Italy does not have one ruling white or red grape. In fact, Italy is home to over 1,000 indigenous varieties, many of who you might never have heard of. Frappato? Molinara? Cortese? Turbiana?
Lugana Wine: Fresh and New
Turbiana is the white grape used to make Lugana wine, a refreshing and dynamic white wine from the Lugana DOC near Lake Garda in northeast Italy. But I’m betting you’ve never heard of the Turbiana grape of Lugana wine. Why? With over 1,000 indigenous grapes, some slip through the cracks and don’t make it to commercial success. So, let’s discover something new and get out of a wine rut with Lugana wine. I wrote about Lugana wine in 2017, but I felt it was time for a refresher!
Lugana Wine: Five Ways
We begin with the entry-level Lugana, which covers over 90% of the wines that come out of the region. No aging requirements on this one. Next up we have the Lugana Superiore where the wine must age for at least one year for this designation. Lugana Riserva must age for at least 24 months (6 mos of which have to be in the bottle). Less common is the Lugana Vendemmia Tardiva (VT) made from late harvest grapes. And finally, Lugana Spumante sparkling wine. The VT and Spumante Lugana wine styles are both quite difficult to find. I have yet to find them actually!
Below are a few Lugana wines I have enjoyed over the last few months. These wines show bright, fresh citrus and stone fruit aromas and flavors and strong acidity. Also, notes of white flowers and even nuttiness in some Lugana wine expressions. Retail prices hover around $15 to $25.
Keep an eye out for Lugana and don’t sleep on it! It’s a great alternative Italian white wine. If you love Pinot Grigio or Sauvignon Blanc, you might find a Lugana wine that you love!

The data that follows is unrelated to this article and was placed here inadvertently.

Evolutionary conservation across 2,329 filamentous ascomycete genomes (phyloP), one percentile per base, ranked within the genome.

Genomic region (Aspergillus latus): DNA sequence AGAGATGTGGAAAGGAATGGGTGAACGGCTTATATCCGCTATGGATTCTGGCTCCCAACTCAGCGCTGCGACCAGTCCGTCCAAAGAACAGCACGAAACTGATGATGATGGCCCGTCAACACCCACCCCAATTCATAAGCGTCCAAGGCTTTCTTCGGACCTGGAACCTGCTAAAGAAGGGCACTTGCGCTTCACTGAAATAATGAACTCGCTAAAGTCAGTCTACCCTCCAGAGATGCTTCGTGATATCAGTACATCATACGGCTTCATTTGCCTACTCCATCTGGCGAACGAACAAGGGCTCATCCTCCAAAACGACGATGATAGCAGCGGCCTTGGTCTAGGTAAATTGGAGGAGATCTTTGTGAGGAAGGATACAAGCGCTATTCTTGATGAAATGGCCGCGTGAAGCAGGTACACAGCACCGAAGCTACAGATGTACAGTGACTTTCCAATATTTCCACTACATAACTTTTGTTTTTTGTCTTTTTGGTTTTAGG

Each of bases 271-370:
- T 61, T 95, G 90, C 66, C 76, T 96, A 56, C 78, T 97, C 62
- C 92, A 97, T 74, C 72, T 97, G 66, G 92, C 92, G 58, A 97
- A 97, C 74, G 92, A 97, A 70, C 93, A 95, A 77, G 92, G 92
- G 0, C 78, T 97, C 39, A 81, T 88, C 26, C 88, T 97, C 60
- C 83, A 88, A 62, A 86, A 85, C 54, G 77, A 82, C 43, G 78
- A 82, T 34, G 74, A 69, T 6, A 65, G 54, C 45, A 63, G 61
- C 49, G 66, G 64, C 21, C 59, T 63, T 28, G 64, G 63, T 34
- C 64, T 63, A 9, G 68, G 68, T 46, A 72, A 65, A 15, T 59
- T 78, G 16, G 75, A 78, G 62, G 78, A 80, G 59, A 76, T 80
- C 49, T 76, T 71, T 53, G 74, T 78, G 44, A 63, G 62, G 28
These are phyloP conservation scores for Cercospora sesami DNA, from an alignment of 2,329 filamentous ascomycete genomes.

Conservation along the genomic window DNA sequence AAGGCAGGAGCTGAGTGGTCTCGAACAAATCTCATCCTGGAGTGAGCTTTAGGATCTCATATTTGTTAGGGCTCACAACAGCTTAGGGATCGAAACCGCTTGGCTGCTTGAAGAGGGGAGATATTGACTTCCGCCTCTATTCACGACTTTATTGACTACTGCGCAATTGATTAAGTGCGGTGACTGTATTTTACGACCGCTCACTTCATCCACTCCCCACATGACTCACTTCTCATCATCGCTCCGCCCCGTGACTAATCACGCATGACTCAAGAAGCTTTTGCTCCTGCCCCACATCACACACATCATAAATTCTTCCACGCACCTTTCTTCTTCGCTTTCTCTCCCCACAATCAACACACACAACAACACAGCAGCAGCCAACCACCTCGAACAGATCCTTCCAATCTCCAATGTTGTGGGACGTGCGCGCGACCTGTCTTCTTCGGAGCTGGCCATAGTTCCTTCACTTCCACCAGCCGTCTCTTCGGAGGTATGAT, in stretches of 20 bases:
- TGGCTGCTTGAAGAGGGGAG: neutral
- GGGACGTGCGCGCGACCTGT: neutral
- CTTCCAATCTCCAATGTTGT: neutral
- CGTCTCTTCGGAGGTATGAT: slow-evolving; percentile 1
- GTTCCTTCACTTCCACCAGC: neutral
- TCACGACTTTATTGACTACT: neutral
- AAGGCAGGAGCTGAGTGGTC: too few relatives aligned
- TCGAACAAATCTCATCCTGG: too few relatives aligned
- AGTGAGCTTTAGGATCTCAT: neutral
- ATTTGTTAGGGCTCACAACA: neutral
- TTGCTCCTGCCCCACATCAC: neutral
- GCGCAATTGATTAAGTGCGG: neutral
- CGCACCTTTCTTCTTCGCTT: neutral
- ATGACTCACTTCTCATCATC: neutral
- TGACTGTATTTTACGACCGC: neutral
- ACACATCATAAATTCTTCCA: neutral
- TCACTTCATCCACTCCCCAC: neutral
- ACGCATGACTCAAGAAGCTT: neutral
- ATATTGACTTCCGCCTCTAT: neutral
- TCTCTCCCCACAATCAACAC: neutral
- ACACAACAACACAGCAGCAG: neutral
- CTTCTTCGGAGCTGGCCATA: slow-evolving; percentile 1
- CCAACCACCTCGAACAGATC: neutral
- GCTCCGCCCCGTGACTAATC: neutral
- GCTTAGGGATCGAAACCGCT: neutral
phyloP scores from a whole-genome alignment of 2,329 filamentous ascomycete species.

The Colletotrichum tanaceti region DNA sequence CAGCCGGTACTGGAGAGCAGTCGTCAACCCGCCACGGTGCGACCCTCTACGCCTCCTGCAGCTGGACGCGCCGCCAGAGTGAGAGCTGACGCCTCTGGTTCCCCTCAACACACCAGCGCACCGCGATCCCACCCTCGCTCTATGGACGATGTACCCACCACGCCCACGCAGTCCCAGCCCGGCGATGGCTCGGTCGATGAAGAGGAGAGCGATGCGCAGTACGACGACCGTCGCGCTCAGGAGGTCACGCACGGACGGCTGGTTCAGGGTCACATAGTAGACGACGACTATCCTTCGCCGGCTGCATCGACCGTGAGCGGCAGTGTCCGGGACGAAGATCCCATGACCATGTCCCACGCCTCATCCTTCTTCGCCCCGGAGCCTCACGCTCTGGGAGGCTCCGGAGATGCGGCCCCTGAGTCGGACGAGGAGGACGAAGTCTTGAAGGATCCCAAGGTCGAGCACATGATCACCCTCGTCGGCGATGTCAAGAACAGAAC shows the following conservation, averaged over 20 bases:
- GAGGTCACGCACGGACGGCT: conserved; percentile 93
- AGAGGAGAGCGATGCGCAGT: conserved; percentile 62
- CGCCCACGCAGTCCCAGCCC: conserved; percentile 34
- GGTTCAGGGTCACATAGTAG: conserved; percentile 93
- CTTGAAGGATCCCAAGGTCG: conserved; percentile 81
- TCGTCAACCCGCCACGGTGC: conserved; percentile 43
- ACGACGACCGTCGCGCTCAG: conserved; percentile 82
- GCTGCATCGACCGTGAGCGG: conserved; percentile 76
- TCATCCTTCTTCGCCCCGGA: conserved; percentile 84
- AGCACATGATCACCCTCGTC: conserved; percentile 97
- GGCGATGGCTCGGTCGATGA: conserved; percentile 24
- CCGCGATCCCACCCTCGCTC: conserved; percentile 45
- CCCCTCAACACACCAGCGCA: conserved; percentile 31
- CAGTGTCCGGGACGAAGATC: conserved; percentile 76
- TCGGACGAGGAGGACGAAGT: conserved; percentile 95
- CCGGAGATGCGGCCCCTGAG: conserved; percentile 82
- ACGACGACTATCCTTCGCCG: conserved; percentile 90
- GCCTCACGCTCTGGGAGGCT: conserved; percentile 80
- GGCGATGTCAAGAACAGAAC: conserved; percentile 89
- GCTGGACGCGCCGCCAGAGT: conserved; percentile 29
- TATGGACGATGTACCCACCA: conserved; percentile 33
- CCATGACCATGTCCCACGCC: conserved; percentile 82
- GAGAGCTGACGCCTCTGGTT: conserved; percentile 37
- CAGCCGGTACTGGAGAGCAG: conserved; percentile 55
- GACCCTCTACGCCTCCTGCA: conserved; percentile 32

Brianne Cohen is a certified sommelier based out of Los Angeles, California.
She has been producing events and weddings for over 10 years in Los Angeles, San Francisco, and also offers her services as a wine educator, writer, and consultant to inspire people of all ages.
Brianne completed the entire curriculum with the Wine & Spirits Education Trust and traveled to London in order to receive her Diploma certificate, which is one of the most coveted and difficult wine certifications. Most recently Brianne judged at the International Wine & Spirits Competition and the International Wine Challenge in London.
As a wine blogger, I frequently accept samples for review on the blog and on my social media channels. Please contact me at firstname.lastname@example.org to discuss sending samples for review. I promise to always be honorable with the samples. I will evaluate all wines in good tasting settings and with no distractions.
All reviews are my opinions, and mine only. Because of the volume of samples I receive, I cannot promise that all samples received will be reviewed, but I will do my best.